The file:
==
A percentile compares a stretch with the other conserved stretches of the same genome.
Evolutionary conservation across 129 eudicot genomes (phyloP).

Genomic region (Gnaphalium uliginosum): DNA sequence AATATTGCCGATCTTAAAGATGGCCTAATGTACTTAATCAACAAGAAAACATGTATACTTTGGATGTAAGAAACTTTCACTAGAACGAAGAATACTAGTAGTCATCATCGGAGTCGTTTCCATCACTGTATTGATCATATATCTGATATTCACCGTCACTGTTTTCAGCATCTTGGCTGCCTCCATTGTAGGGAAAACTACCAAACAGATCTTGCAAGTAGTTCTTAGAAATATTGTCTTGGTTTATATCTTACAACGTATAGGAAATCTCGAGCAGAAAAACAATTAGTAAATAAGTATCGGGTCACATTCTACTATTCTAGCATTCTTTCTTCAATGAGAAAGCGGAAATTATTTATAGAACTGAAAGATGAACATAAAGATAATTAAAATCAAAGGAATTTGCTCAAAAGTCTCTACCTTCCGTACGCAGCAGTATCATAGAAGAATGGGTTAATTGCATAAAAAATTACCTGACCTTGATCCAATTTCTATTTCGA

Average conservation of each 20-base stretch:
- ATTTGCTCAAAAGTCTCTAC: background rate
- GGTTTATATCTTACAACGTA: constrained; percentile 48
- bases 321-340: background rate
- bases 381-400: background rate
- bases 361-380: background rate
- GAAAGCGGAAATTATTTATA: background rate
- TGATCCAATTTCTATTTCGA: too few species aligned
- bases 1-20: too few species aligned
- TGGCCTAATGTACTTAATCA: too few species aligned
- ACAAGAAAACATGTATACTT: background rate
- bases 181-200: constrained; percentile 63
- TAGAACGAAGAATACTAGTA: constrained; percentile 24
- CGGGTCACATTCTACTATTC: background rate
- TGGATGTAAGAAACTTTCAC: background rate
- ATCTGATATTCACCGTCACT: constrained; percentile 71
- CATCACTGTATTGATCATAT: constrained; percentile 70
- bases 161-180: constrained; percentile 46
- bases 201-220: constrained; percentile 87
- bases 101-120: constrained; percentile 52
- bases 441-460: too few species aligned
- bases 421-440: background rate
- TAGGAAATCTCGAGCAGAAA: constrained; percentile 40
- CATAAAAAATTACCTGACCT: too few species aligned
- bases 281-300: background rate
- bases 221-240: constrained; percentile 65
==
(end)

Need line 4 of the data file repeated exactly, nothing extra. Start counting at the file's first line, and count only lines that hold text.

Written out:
Average conservation of each 20-base stretch: